My intention was to have a fresh Bad Movie Night post to share this week. To commemorate the end of the semester at my workplace–or, more significantly, the beginning of a summer stretch that is far less stressful–we decided to indulge in one of our favorite pastimes, one that combines fine beer with movie-viewing masochism. This was also inspired by the realization that one of the movie channels that gets beamed down to our satellite dish was going to provide one half of a perfect pairing on Saturday night. How often do you get the chance to watch two completely different movies that are obligated to cite Hasbro in the opening credits?
So we went in with the intention to watch both films, reveling in full-on mockery of the Hollywood hits before us. We hit a snag, however, when the second half of the double feature proved too off-putting, too atrocious, too punishing. As we’ve done occasionally in the past, we gave up. We make it to around the 40-minute mark, but the damn thing is two-and-a-half hours long. We couldn’t do it. We quit. I don’t feel like we sat through enough if it to include it in a proper Bad Movie Night post, nor can I reasonably include it in one of my Catch-Up Reviews posts (the other film we did watch to completion, and I will cover it with the next one). I do still want to find some way to note my miserable time spent with the film, however, which leads to the creation of the new heading above, one I will hopefully not employ often. And this seems like an especially opportune time given the big movie news of the day.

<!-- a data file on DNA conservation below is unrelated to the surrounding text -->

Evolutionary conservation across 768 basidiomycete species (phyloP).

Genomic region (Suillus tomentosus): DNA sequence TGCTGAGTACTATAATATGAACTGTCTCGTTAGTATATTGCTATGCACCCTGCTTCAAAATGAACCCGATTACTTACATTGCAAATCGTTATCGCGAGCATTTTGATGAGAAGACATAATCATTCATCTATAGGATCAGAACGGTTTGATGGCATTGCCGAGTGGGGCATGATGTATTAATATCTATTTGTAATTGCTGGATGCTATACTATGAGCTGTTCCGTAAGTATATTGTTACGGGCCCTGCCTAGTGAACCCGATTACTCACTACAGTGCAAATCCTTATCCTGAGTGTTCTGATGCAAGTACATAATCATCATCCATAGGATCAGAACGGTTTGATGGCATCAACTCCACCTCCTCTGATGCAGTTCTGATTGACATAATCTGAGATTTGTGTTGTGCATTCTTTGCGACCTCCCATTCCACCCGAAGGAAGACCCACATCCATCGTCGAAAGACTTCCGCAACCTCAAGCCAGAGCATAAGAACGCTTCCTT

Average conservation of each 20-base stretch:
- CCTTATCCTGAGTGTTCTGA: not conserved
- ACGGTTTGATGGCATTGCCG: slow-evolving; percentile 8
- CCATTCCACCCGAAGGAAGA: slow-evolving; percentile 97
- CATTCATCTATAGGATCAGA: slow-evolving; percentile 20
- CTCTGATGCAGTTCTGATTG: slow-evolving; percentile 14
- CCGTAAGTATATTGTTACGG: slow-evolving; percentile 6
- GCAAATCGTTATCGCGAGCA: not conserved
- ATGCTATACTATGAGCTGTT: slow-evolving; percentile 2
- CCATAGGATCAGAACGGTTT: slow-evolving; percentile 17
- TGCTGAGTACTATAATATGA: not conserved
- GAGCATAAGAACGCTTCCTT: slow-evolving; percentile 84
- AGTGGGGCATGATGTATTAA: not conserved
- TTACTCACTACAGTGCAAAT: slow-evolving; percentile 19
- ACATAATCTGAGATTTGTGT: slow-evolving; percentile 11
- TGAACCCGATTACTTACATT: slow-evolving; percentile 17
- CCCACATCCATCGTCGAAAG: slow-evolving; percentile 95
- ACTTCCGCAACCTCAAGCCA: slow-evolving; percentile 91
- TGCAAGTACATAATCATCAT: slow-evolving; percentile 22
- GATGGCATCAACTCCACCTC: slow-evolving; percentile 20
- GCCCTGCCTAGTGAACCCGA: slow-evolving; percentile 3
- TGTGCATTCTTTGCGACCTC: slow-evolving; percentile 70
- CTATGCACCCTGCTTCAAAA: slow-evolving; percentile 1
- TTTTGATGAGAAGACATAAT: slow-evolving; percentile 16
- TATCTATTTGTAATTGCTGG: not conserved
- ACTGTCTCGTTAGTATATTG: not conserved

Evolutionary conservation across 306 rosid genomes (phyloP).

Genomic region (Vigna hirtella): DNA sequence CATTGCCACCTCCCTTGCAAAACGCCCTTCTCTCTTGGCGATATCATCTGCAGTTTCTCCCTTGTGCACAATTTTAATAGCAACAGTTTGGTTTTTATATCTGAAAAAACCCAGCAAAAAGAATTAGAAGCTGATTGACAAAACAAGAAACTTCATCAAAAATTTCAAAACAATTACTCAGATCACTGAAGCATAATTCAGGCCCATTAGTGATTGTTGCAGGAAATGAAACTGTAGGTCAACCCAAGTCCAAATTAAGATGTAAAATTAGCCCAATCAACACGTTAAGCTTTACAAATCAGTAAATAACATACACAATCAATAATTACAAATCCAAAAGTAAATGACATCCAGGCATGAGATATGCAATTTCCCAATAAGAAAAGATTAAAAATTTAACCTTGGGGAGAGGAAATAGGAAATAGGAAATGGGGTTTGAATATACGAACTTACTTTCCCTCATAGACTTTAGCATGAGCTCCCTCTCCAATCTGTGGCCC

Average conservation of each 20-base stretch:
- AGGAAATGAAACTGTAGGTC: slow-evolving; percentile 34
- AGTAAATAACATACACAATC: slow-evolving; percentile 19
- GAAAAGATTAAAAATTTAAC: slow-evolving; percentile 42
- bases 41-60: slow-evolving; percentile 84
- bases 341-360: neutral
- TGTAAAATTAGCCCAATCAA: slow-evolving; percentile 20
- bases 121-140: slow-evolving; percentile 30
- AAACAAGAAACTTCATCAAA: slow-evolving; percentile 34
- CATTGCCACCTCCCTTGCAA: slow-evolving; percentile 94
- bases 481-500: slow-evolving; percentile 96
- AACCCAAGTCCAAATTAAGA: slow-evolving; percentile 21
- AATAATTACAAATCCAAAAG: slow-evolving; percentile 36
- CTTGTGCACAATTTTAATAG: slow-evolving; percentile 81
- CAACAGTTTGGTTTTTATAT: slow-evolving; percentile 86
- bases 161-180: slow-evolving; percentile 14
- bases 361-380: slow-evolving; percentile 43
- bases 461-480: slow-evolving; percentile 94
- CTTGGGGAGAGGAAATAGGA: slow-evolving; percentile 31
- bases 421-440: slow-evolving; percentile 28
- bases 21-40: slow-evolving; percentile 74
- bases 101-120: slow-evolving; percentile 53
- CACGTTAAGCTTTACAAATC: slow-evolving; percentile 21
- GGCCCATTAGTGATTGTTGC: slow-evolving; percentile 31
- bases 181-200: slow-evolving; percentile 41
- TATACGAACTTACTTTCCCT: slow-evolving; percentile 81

What can really be typed about Transformers: Revenge of the Fallen (Michael Bay, 2009)? Those that like Michael Bay movies love Michael Bay movies, and make sure that the box office numbers reflect their adoration. The increasingly incomprehensibility of his visual style and the smug hatefulness that’s rampant in his films is, it seems, part of the actual appeal, not something they just overlook because they think it’s awesome when the robots switch over from looking like cars to looking like robots. I didn’t even stick around to get to the worst of the robot duo programmed with offensive racial stereotypes. Just watching Shia LaBeouf scream at everyone–his parents, his hot girlfriend, his new college pals, his chipper hero transforming sports car–endlessly is punishment enough. Apparently the theory behind developing his character is to make him into a one-note hostile dickhead. My guess is that Michael Bay wanted a lead character he could relate to.
It’s not that I’m proud that I didn’t finish the movie. I feel like one of my obligations in writing about movies, even in this modest format, is to be complete in my viewing. I want to be properly informed about the material I praise, and that moral obligation is somewhat stronger if I’m instead going to complain about it. And yet I genuinely couldn’t do it, I couldn’t persevere, even when play was pressed with the strong suspicion–an expectation so strong that it’s almost an intention–that I wouldn’t care for it. That I couldn’t finish it, that’s as clear of a review as I can possibly give it.